Dave’s most recent post in favor of ‘thoughtful atheism’ (as opposed to the less thoughtful atheism of the Dawkins, Harris, Hitchens types) came at an interesting time since I’m in a reading group with other faculty and students that is wrapping up discussion of Mark Noll’s new book ‘Jesus Christ and the Life of the Mind.’ Noll, of course, is famous for his 15-year-old indictment ‘The Scandel of the Evangelical Mind’ in which he pointed out all of the ways evangelical Christian thinking lacks substance and, well, thought. A big part of this deficit, as Noll and many others have pointed out, is a sort of buy-in to the modernist notion of single causality, the idea that once something has been explained one way, all other explanations must fall by the wayside. Thus, because the Bible is God’s word and the Bible describes creation in a supernatural way, any purely natural explanation must be disproven or disregarded. Or because God is preeminent, nothing else can really be important. Of course, this way of thinking isn’t unique to evangelicals. We see the same thinking in our shallow atheists – when a natural explanation is possible, God cannot possibly be a consideration. So there is weak thinking all around. One worrying result of this I sometimes see is that more thoughtful people of faith sometimes adopt the opinion that developing the life of the mind simply isn’t very important – that discerning reading, careful consideration, and thought development simply don’t really matter. The cultural impact of post-modern relativistic thought (so helpful in so many other ways) hasn’t helped much in this regard.
So how do we develop the life of the mind beyond this? In this latest book, Noll makes the daring assertion that the way to do that is to actually take God (and especially Jesus) much more seriously than evangelicals recently have. He argues that in Christ God has a given us both a reason and a method for developing the life of the mind. The reason is the Incarnation. God’s choice to interact with world history and then to enter into it in a physical form is for Noll a validation of creation. God’s entry into a specific cultural and historical context makes the study of that context extremely important, which in turn makes the study of all cultural and historical contexts extremely important. The method is given to us by Christ, who doesn’t ask us to consider him or to think about him, but rather to ‘come and see’ if he is good. Noll takes this as an imperative for research. If we want to know how the world works, we need to go and see and be entirely confident that whatever we find can only lead us closer to the One through whom all things have been made. Taken together, these ideas should remove any resistance we have to developing the life of the mind and should indeed convince us that this is a vital part of what it means to follow Christ.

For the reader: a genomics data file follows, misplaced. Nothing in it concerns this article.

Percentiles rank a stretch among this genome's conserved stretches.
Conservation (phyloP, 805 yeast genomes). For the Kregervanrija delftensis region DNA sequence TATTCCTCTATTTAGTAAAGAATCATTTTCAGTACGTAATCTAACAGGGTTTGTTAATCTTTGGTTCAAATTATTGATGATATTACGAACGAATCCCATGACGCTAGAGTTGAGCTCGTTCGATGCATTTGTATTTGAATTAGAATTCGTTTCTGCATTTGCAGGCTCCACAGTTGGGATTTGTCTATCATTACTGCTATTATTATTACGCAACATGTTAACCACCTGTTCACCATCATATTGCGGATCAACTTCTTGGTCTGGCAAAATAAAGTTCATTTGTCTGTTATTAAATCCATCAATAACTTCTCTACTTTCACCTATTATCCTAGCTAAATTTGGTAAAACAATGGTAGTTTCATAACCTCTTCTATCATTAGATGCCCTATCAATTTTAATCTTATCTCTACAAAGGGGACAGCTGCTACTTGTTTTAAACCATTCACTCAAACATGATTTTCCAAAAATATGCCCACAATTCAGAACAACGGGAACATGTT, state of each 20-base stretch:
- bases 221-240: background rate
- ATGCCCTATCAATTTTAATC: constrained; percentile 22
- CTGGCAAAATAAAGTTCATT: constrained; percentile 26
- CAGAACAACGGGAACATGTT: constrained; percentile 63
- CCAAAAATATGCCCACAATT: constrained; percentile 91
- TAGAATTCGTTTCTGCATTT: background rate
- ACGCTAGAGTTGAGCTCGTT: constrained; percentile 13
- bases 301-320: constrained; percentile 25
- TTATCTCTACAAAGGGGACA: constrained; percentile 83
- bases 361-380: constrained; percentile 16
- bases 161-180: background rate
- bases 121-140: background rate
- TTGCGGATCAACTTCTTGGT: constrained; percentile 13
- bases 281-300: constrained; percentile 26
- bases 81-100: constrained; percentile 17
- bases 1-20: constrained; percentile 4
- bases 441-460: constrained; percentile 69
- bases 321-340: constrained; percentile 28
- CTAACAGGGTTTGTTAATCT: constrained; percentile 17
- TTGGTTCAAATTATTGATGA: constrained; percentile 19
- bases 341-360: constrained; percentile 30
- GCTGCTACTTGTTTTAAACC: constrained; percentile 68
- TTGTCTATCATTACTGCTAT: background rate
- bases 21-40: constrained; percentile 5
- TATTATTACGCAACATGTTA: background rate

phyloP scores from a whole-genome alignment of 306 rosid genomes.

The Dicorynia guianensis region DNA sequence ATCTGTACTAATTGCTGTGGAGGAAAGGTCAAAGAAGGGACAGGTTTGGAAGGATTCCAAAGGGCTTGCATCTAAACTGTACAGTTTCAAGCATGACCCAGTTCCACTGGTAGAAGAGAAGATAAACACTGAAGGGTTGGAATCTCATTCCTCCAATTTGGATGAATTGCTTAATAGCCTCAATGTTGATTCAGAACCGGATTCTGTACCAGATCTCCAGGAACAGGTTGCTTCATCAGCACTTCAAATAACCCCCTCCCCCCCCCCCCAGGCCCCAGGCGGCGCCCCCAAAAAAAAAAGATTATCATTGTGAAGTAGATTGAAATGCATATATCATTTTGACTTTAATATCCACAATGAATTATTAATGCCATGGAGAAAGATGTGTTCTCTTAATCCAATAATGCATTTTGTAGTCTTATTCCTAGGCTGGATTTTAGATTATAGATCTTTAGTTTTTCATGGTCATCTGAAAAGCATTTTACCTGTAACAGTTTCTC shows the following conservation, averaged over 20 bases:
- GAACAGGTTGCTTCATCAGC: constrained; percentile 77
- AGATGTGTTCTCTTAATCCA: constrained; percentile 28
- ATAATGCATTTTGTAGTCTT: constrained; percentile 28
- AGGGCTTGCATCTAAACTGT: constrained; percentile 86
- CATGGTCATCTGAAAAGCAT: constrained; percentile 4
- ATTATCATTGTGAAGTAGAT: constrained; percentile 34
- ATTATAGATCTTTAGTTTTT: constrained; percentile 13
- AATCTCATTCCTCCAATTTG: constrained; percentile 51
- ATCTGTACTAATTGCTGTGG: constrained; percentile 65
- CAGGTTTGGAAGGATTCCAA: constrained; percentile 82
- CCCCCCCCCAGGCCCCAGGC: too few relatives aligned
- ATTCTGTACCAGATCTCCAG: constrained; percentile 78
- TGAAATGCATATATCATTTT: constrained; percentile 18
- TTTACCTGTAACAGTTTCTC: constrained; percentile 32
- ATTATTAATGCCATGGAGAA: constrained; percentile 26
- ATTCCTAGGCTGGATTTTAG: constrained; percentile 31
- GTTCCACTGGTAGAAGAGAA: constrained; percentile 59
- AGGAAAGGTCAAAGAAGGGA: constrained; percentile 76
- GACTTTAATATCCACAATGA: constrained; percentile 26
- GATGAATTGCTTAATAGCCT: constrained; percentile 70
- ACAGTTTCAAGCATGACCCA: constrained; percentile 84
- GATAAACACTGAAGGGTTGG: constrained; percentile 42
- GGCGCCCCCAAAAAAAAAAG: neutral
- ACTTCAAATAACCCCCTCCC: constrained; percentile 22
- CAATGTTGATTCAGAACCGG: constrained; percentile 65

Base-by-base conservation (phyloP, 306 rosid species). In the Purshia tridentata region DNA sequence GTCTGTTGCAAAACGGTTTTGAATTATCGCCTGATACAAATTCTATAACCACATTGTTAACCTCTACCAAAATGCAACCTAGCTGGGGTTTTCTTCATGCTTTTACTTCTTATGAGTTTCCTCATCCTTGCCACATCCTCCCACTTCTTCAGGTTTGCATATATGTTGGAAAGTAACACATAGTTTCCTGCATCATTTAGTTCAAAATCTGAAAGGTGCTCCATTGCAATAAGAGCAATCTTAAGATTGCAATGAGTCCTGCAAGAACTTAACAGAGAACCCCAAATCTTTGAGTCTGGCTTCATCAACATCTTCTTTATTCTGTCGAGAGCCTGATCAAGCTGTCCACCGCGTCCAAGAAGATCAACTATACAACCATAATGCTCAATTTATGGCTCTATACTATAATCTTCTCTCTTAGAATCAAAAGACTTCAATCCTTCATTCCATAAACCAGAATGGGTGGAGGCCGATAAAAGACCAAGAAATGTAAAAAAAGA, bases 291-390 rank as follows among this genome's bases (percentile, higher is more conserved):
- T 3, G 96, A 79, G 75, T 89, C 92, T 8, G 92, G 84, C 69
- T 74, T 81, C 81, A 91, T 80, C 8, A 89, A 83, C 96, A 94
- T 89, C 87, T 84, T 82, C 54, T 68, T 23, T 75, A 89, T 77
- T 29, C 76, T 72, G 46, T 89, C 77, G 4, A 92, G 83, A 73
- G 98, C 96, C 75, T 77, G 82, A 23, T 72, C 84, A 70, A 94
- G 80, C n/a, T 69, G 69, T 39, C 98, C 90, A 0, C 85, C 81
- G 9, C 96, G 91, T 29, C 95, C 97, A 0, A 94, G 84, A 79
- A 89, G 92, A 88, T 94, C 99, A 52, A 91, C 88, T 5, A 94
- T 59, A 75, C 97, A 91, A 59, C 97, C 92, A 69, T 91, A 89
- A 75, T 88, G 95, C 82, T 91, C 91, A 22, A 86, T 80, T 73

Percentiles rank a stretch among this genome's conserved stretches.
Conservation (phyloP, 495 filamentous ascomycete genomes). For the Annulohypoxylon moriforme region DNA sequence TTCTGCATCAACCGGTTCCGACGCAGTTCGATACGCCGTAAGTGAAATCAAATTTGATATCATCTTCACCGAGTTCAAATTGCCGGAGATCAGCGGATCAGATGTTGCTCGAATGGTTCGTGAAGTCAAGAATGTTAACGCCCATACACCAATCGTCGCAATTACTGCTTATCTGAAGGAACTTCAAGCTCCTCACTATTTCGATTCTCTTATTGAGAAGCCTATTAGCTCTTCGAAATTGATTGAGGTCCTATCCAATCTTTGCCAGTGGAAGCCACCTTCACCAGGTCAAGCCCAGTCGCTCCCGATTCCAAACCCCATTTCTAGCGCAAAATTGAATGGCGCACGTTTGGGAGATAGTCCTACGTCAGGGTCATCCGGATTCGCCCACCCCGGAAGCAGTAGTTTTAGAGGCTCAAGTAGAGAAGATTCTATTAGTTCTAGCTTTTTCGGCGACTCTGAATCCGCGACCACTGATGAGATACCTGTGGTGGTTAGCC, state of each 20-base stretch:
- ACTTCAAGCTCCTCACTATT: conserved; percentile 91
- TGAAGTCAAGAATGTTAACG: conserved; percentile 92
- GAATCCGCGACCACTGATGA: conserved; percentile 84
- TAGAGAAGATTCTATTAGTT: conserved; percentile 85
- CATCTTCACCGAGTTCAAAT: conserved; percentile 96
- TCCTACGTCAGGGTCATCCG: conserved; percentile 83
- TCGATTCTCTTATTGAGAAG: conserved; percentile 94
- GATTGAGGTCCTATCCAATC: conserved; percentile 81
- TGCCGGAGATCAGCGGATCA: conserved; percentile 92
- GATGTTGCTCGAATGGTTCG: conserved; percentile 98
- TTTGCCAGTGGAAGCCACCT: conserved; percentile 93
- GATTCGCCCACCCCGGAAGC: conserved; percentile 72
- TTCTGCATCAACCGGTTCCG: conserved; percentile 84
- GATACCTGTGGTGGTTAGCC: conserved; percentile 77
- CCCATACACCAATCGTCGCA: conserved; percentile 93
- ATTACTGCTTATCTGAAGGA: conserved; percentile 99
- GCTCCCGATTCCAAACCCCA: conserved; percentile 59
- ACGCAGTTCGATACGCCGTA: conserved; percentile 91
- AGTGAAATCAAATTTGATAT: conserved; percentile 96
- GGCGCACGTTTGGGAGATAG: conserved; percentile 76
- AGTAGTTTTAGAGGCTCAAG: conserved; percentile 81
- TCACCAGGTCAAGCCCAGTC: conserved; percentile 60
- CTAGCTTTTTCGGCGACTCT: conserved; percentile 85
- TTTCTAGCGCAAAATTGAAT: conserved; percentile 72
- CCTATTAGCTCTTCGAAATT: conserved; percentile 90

It also seems to me that this approach to the life of the mind dissolves a (false?) tension we might sometimes encounter on this blog between taking ‘experience’ as fundamental to faith rather than ‘belief.’ Noll’s ‘life of the mind’ is not about developing one-dimensional doctrinal stances, but about developing an integrated approach to a thought-culture that takes experience (‘come and see’) as its primary basis and spurs us on to holistically thinking deeply about our own cultural and historical context. Hopefully, such thinking would also spur us on to relevant and meaningful living.
I have a feeling I may be preaching to the choir a bit here, but what do you think? How important do you think cultivating the life of the mind is in the Christian walk? Do you spend much time on it? What do you do to actively develop your thinking?